steveb, since El Cid, athough released in late 1961, was probably presented in an exclusive midtown run for a number of weeks and then reached only an independent theater like the Dyckman many weeks later, the 1962 movie calendar noted above makes sense. The delayed presentation at the Dyckman of “A Touch of Mink” also probably took place well after its initial release date. Thus, when the place burned down, the El Cid run had probably already occurred.
The steeple – and in all probability the church itself – have been demolished. Like the Novelty, they were probably replaced by apartment houses. In the wake of the opening of the Wlliamsburg Bridge in 1903, Willliamsburg’s population skyrocketed. This produced a critical need for additional housing units. To meet this need, many large apartment houses were constructed in this vicinity during the first three decades of the past century.
I will, however, further check out this item the next time I visit the area.
As was noted in a previous comment, the only thing remaining from the old movie house is the wall along Russel Street – and even that cannot be said for certain. Except for that, supermarket is an entirely new building.
As one who grew up seeing the remaining theaters of Greenpoint and Williamsburg close until none remained, the opening of this multi-plex is wonderful news. The fact that it will be managed by the same family that runs the terrific Kew Gardens Cinema means that it should be a quality operation. North Brooklyn deserves no less. Good luck.
Well another year has passed as I now start my sixth season as a member of this site.
I am still hoping that someone will come up with a picture of this old movie house. Perhaps this will occur this year – and hopefully more people will add comments to this page – and the other pages of the old north Brooklyn movie theaters in 2013. I noted a sharp decline of such comments in 2012, but perhaps this will change.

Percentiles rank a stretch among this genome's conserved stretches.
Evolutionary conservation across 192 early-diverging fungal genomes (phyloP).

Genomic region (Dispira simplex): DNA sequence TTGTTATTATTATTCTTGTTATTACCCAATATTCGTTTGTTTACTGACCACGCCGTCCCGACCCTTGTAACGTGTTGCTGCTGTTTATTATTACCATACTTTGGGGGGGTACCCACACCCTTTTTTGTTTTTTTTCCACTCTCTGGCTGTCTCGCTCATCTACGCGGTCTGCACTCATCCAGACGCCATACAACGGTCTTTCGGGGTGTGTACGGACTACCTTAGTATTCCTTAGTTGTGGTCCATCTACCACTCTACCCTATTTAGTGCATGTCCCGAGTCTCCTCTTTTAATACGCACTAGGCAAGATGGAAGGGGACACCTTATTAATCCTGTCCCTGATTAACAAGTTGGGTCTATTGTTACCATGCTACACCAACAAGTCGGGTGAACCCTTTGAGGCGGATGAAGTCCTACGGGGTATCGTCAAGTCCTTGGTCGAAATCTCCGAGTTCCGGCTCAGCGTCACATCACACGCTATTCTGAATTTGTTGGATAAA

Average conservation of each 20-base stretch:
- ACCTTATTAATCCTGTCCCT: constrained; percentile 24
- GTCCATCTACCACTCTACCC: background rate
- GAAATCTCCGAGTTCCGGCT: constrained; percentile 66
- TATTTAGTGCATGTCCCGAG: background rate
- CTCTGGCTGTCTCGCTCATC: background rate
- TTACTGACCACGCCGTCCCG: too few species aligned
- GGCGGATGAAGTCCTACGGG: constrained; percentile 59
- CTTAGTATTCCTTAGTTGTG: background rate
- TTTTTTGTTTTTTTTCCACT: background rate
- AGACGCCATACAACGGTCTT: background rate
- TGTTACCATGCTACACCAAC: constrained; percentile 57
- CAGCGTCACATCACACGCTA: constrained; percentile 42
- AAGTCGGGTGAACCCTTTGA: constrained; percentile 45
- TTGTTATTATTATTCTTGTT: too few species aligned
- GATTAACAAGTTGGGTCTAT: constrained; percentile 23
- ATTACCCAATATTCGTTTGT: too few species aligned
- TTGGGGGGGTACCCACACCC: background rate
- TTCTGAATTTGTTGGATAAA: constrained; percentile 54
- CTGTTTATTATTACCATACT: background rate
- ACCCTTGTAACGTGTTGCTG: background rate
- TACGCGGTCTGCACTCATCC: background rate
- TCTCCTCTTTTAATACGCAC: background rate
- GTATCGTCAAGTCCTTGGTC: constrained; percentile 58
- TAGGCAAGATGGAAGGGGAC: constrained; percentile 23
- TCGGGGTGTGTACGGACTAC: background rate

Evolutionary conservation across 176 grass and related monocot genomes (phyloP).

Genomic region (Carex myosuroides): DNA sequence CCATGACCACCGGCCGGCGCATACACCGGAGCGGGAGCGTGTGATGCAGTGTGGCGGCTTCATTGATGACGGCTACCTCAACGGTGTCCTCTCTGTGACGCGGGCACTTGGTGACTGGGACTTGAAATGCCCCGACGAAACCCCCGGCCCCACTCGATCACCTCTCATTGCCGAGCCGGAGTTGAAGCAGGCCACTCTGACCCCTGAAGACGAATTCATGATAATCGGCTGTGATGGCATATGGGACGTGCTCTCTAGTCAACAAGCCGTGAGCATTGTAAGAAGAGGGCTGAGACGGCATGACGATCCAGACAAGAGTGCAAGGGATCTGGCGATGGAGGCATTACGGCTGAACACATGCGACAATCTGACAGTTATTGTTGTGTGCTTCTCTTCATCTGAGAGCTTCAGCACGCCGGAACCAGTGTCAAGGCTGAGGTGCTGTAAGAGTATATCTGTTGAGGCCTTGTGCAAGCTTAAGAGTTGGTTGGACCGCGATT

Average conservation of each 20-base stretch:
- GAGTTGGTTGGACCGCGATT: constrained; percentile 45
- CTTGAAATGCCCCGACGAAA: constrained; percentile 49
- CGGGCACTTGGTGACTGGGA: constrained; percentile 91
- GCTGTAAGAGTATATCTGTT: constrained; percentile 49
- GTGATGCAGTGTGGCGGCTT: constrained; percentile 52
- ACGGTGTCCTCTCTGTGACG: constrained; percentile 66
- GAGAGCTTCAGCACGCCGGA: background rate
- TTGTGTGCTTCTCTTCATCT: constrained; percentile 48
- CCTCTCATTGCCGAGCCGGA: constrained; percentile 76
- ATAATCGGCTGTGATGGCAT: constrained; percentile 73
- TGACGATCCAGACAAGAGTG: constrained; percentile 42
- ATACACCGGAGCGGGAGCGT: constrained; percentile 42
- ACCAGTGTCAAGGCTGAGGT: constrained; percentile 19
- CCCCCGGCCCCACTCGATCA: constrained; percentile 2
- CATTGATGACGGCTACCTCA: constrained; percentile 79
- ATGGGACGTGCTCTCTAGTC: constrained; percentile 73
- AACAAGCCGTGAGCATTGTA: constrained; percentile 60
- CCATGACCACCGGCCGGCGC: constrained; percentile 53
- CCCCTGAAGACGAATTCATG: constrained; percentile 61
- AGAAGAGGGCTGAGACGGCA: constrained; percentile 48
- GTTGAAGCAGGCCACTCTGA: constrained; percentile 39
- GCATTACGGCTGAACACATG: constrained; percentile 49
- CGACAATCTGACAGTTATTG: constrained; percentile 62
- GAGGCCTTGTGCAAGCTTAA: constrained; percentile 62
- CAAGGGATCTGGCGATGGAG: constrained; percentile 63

Hello Lugos, while I cannot help you on this, since I was only one yeat old at the time, your comments raised a few questions that I hope you can address. First, given the fact that this was, at least in part, a “magic show”, was Lugosi actually some sort of a magician as well as an actor or was the “magic” aspect just part of the show? Also, were these 1951 performances made in conjunction with the release of one of his recent movies or were they free standing events – or did they accompany the showing of another movie in which Lugosi did not appear? I know that by 1951, live stage presentations at most movie houses were pretty much limited to celebrity appearances made to boost attendance for the celebrity’s most recently released film, which was being presented on the same date. Did the Lugosi appearances fall into this category or were they somewhat different?
And best of luck on your research.
The fact that the Ridgewood theaters were listed in the Brooklyn movie directory does not mean that they were in Brooklyn. This was a situation where the old Brooklyn zip code lines trumped the actual borderlines. With regard to the old Ridgewood, the movie clocks still did not get it right even after the zip code lines were changed to reflect the borough borders.
With all due respect jgraif, the Madison has always been situated in Queens. The current Brooklyn-Queens boundary has been situated since 1925, east of Gates Ave., on Wyckoff Ave. (Cypress Avenue ceases to be the boundary at Menahan Street.) Prior to that time, the boundary veered a little closer to the Madison but did not not place the theater in Brooklyn. It is the Parthenon that changed boroughs as a result of the border change. Also, while the old zip code arrangement, which did include portions of two zip codes in both boroughs, certainly was confusing, this changed in the early 1980’s when the zones were redrawn along the borough lines ……. On other matters, I would still love to hear your comments about the two saloons on Wyckoff Avenue. Talk soon.